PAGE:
In the upcoming version 0.8 release, Kafka will support intra-cluster replication, which increases both the availability and the durability of the system. In the following post, I will give an overview of Kafka's replication design
messaging  consistency 
february 2013 by mpm
Understanding Eventual Consistency
At the moment there is a lot of confusion about the semantics of eventual consistency, as different systems implement it with different sets of features and in subtly different forms, stated either informally or using disparate and low-level formalisms. We address this problem by proposing a framework for formal and declarative specification of the semantics of eventually consistent systems using axioms
consistency  base 
january 2013 by mpm
Making Geo-Replicated Systems Fast as Possible, Consistent when Necessary
First, we propose RedBlue consistency, which enables blue operations to be fast (and eventually consistent) while the remaining red operations are strongly consistent (and slow). Second, to make use of fast operation whenever possible and only resort to strong consistency when
needed, we identify conditions delineating when operations can be blue and must be red. Third, we introduce a method that increases the space of potential blue operations by breaking them into separate generator and shadow phases
january 2013 by mpm
Engagements: Building Eventually ACiD Business Transactions
Eventually ACiD Business Transactions are a pattern of long running work comprising many individual “classic” transactions spread across many disparate systems. These systems are independent (autonomous) and are frequently implemented as a set of replicas that will sometimes give confusing answers.

We will propose a messaging and state management abstraction called engagements which we argue can lower the challenges faced in this somewhat chaotic life in the real world.
consistency  base 
january 2013 by mpm
A Survey of Rollback-Recovery Protocols in Message-Passing Systems
This survey covers rollback-recovery techniques that do not require special language constructs. In the first part of the survey we classify rollback-recovery protocols into checkpoint-based and log-based
messaging  consistency  protocol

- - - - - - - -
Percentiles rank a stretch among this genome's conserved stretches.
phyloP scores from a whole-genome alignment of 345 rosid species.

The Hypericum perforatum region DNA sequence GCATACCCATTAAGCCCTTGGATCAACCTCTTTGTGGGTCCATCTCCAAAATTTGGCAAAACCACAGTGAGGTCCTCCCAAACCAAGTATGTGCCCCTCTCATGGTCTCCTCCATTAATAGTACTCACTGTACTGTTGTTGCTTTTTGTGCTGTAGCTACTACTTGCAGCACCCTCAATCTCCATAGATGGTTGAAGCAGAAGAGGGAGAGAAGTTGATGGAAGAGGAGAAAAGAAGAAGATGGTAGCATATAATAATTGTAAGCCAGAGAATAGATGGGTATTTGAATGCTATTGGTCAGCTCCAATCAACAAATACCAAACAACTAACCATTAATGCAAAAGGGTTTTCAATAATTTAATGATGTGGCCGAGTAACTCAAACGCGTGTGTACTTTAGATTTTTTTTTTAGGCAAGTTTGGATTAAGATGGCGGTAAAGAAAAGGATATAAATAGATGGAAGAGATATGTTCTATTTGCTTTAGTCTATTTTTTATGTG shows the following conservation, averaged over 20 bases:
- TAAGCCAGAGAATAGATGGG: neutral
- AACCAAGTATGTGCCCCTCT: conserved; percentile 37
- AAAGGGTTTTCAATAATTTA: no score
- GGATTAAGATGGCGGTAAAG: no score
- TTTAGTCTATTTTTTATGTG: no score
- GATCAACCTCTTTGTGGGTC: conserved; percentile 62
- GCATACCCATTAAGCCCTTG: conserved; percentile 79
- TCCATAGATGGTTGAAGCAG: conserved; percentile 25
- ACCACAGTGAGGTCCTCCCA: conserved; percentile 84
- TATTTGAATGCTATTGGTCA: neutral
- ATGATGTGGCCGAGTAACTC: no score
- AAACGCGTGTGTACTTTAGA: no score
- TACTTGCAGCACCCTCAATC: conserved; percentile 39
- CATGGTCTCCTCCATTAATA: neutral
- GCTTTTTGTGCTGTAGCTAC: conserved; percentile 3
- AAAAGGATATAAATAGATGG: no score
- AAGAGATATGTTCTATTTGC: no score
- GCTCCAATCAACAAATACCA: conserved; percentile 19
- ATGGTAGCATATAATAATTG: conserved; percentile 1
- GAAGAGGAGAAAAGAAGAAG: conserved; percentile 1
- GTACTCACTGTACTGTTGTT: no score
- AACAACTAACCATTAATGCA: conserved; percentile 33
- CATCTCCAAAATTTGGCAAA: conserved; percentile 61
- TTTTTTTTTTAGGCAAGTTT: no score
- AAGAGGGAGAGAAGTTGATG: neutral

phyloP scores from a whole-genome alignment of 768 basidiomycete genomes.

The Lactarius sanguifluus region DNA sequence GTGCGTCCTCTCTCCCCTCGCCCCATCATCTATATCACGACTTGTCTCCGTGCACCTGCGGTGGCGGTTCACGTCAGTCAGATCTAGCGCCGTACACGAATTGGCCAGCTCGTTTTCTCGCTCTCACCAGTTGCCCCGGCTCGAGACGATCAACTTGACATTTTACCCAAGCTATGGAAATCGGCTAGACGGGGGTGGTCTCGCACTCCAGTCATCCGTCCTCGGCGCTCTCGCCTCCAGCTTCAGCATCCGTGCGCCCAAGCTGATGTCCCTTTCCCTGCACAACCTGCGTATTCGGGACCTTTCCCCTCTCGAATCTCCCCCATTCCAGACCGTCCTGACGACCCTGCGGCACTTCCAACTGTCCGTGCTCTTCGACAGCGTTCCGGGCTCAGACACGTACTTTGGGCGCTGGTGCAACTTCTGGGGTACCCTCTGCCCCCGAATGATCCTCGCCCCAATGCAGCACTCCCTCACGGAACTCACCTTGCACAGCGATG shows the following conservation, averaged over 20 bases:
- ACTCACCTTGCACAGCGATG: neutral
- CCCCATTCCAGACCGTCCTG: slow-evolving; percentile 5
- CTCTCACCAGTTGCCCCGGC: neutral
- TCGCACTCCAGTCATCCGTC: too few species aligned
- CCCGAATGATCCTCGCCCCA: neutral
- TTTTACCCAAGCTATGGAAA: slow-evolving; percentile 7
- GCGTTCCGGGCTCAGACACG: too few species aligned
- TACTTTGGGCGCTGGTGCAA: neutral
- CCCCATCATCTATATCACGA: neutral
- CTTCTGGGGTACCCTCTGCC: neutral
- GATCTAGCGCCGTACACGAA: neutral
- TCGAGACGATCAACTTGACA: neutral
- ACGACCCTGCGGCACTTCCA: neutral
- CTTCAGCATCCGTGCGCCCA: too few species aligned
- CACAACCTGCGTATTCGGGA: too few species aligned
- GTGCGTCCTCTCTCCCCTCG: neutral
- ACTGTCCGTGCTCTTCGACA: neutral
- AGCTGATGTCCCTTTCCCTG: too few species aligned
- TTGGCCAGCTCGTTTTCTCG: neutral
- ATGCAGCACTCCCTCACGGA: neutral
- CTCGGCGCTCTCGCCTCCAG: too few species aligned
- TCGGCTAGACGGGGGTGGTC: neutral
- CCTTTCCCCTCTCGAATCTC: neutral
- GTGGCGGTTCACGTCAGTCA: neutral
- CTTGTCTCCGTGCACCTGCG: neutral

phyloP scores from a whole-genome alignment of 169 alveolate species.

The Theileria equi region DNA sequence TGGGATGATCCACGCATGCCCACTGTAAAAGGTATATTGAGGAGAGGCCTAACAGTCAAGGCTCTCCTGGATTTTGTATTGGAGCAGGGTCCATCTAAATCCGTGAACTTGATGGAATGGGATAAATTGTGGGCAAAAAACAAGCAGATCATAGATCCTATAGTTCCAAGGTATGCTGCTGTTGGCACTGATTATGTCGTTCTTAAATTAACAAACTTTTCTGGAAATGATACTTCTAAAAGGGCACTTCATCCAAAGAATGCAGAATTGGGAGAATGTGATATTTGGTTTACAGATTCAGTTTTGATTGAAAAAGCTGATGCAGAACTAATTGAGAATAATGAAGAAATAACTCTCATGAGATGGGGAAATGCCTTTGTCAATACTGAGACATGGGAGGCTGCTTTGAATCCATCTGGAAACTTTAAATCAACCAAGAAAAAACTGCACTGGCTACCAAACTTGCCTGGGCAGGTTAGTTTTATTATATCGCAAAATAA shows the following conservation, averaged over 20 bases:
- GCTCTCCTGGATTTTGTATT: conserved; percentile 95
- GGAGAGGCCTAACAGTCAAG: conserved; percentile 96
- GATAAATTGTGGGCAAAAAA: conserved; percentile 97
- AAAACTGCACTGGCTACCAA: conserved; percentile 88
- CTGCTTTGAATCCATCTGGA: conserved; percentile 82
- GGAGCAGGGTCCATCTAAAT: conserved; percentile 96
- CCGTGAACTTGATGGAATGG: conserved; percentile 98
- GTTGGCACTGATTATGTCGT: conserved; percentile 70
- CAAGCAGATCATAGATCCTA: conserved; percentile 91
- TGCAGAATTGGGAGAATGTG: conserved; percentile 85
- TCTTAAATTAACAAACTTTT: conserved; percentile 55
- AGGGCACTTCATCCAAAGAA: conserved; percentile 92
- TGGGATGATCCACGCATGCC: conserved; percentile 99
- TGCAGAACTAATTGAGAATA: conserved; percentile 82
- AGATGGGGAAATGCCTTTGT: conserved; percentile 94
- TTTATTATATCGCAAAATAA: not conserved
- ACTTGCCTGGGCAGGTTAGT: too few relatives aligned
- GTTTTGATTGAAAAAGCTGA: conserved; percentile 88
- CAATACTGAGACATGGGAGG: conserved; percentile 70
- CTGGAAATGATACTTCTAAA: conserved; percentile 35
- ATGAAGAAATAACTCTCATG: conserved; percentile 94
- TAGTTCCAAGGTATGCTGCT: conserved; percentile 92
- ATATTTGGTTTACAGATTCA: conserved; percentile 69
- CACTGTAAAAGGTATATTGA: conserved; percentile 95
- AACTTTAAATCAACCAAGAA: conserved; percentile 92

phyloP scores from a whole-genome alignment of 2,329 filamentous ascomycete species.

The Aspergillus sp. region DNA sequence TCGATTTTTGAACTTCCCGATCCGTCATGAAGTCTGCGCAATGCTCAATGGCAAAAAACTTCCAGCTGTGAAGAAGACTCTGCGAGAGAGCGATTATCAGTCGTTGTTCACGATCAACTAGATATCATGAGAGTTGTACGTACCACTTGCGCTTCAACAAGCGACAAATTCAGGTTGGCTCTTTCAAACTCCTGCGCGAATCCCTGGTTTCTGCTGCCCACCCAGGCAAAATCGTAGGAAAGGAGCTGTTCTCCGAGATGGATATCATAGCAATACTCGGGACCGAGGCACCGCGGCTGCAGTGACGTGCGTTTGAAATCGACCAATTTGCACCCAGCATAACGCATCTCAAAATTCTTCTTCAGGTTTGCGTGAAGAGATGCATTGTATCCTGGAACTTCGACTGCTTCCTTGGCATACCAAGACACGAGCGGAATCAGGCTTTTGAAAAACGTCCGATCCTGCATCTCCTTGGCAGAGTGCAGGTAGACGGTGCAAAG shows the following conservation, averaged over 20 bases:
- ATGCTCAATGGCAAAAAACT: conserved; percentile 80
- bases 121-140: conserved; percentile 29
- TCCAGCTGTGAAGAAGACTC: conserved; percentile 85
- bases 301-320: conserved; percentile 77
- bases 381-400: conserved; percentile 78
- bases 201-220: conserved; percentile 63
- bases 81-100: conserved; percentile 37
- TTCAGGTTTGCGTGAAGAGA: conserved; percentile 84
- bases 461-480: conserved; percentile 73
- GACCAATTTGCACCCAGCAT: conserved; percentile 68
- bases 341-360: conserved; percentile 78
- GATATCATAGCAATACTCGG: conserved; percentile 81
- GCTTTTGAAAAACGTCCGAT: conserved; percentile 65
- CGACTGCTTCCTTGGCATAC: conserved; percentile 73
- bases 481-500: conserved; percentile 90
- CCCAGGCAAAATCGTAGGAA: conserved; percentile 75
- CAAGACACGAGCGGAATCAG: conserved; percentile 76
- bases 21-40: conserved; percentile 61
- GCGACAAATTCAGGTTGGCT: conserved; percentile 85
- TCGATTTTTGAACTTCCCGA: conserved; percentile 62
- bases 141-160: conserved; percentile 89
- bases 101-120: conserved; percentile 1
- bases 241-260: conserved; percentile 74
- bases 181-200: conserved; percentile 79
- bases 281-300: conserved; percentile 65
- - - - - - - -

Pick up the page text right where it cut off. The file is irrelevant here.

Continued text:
january 2013 by mpm
Dynamic Voting for Consistent Primary Components
The dynamic voting paradigm allows such systems to define quorums adaptively, accounting for the changes in the set of participants. Rrrthermore, dynamic voting was proven to be the most available paradigm for maintaining quorums in unreliable networks. However, the subtleties of implementing dynamic voting were not well understood; in fact, many of the suggested protocols may lead to inconsistencies in caseof failurs.
consensus  consistency  fault-tolerance 
december 2012 by mpm
IEEE Computer issue on the CAP Theorem
Your question about R+W > N implying consistency is a common misconception, so I'm glad you brought it up
december 2012 by mpm
All about Two-Phase Locking and a little bit MVCC
In this blog I will describe the concurrency control methods implemented in database management systems, and the differences between them
december 2012 by mpm
On Transaction Liveness in Replicated Databases
This paper makes a first attempt to give a precise characterisation of liveness in replicated database systems
consistency  availability 
november 2012 by mpm
MDCC: Multi-Data Center Consistency
In the MDCC work (Tim Kraska, Gene Pang, Michael J. Franklin, Samuel Madden, March 2012), the authors describe an "optimistic commit protocol, that does not require a master or partitioning, and is strongly consistent at a cost similar to eventually consistent protocols". Optimistic and strongly-consistent is an odd/unlikely couple
consistency  paxos 
november 2012 by mpm
A generic gossip based state replication and failure detection service. The network transport is UDP unicast
java  consistency  base  gossip 
november 2012 by mpm
An optimized conflict-free replicated set
We present one of the existing conflict-free replicated data types, Observed-Remove Set. Furthermore, in order to decrease the size of meta-data, we propose a new optimization to avoid tombstones. This approach that can be transposed to other data types, such as maps, graphs or sequences
crdt  consistency 
october 2012 by mpm
Transaction storage for geo-replicated systems
A key feature behind Walter is a new property called Parallel Snapshot Isolation (PSI). PSI allows Walter to replicate data asynchronously, while providing strong guarantees within each site. PSI precludes write-write conflicts, so that developers need not worry about conflict-resolution logic
consistency  database 
october 2012 by mpm
Calvin: Fast Distributed Transactions for Partitioned Database Systems
By replicating transaction inputs rather than effects, Calvin is also able to support multiple consistency levels—including Paxos based strong consistency across geographically distant replicas—at no cost to transactional throughput.